The individual bar drops from the feeder 60 must be made at the proper location or the forks 72 will not match up with the dowel bars 18 during the insertion process. Therefore, the coordination of the dowel bar drops is critical to proper dowel bar insertion in the skewed pattern.

The placing of the dowel bars in a skewed pattern is controlled by the PLC and the DMF. The switches on the inputs of the DMF control select the number of bars, position of first insertion (right or left) and skew on/off. The data from these switches is loaded into the PLC when the load/reset switch on the main control box is toggled momentarily to the load position and then released. When a switch is in the "on" position, the corresponding input light on the DMF will illuminate.

Setting DMF input switch 0 to the "on" position selects the skewed pattern. Setting DMF input switch 23 to the "on" position establishes that the first bar to be dropped will be on the right side. If DMF input switch 23 is off, the first bar to be dropped will be on the left side. DMF input switches 1 through 20 are used to select the number of bars to be dropped. If 20 or less bars are to be inserted, the switch with the corresponding number is set to its "on" position. If 21 to 39 bars are in the pattern, DMF input switch 20 is turned on along with one other DMF input switch. The sum of the DMF input switch numbers equals the number of bars in the pattern.

Three counters in the PLC are used to control the drop positions of the bars. Counter C0 controls the distance the paving machine must travel after the mark joint signal is received. Once counter C0 has counted the spacing for the first bar, counters C1 and C2 alternate counting the spacings for the rest of the bars. Two counters are used to eliminate errors caused by the necessity of rounding off the spacing to a whole number that the counter can handle. One counter is set for the rounded down value and the other counter is set for the rounded up value.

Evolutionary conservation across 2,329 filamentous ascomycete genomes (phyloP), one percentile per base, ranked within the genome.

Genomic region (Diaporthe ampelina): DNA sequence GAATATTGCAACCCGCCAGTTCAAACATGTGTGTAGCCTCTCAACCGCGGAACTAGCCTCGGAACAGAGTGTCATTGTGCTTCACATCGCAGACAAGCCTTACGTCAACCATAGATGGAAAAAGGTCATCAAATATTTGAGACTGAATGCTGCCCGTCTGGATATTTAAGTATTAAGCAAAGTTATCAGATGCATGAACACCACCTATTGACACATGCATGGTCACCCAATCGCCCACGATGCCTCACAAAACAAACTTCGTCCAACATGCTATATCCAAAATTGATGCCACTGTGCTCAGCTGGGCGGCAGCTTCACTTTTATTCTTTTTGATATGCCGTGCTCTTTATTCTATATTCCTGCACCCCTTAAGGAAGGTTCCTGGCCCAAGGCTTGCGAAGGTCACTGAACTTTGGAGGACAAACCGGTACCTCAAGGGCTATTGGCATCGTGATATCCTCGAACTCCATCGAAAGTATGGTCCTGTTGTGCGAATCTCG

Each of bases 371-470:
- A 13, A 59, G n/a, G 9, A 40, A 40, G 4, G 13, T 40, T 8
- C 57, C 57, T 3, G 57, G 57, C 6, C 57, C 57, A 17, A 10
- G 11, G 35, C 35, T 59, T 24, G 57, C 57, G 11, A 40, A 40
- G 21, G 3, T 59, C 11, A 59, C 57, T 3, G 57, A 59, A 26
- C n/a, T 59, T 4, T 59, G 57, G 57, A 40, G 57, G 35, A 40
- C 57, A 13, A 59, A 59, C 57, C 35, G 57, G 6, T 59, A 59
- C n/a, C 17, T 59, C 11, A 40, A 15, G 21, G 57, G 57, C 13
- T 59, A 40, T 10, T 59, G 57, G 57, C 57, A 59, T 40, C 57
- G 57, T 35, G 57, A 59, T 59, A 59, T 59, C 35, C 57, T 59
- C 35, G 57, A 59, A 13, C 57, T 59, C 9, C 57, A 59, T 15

The discrete I/O extension of the PLC is programmed to coordinate the individual dowel bar drops from feeder 60. Turning back to FIG. 13, DMF outputs 1 through 8 and DMF relays R2 through R9 control the sequential drops of eight bars. Each set of eight dowel bars comprises a group.

DMF outputs 9 through 13 and relays R11 through R15 enable each group, one at a time. Accordingly, group 1 is enabled first and bars 1 through 8 are dropped one at a time. Then group 2 is enabled and bars 9 through 16 are dropped one at a time. Dropping the bars one at a time by group continues until bars have been dropped from all the drop positions of the feeder 60.

Referring now to FIG. 14, the circuit for dropping the first group of bars is shown. The first group is enabled by relay R11 from DMF output 9. Then relays R2 through R9, in sequence, operate drop bar valves 1 through 8. Each drop bar valve 1 through 8 operates the cylinder 202 and piston 204 for drop disks 1 through 8, respectively.

Turning now to FIG. 15, the second group of bar drops is illustrated. The second group is enabled by relay R12 from DMF output 10. The second group is not enabled until after the first group has been enabled and all eight bars of the first group have been dropped. As indicated in FIG. 15, the drop of bars 9 through 16 are controlled by relays R2 through R9.

It should be appreciated that groups 3 and 4 are similar to group 2. Relays R2 through R9 operate to drop eight bars after the preceding groups have been enabled and dropped.

With reference now to FIG. 16, the circuit of the last group, group 5, is described. Group 5 is enabled by relay R15 from DMF output 13. Because there are only seven bar drops in group 5, only relays R2 through R8 are used to control the bar drops. At the end of group 5, the bar drop function is complete.

The controls just described coordinate the bar drops of thirty-nine dowel bars, one at a time. To set the DMF to drop 39 dowel bars 18 in the skewed pattern, DMF input switches 0, 20 and 19 would be switched on. Having DMF input switch 0 in the "on" position selects skewed dowel bar placement. Switching DMF input switches 19 and 20 on calls for dropping 19 plus 20 dowel bars for a total of 39 dowel bars.

It should be appreciated that the number of groups and bars may be varied. For example, a typical design may be for a 24-foot wide concrete slab having 23 dowel bars spaced one foot apart with the two outside dowel bars six inches from the outside edge. To drop bars in this pattern, the DMF may be programmed with three groups. Groups 1 and 2 are programmed to drop 8 bars, and group 3 is programmed to drop 7 bars, for a total of 23 bars.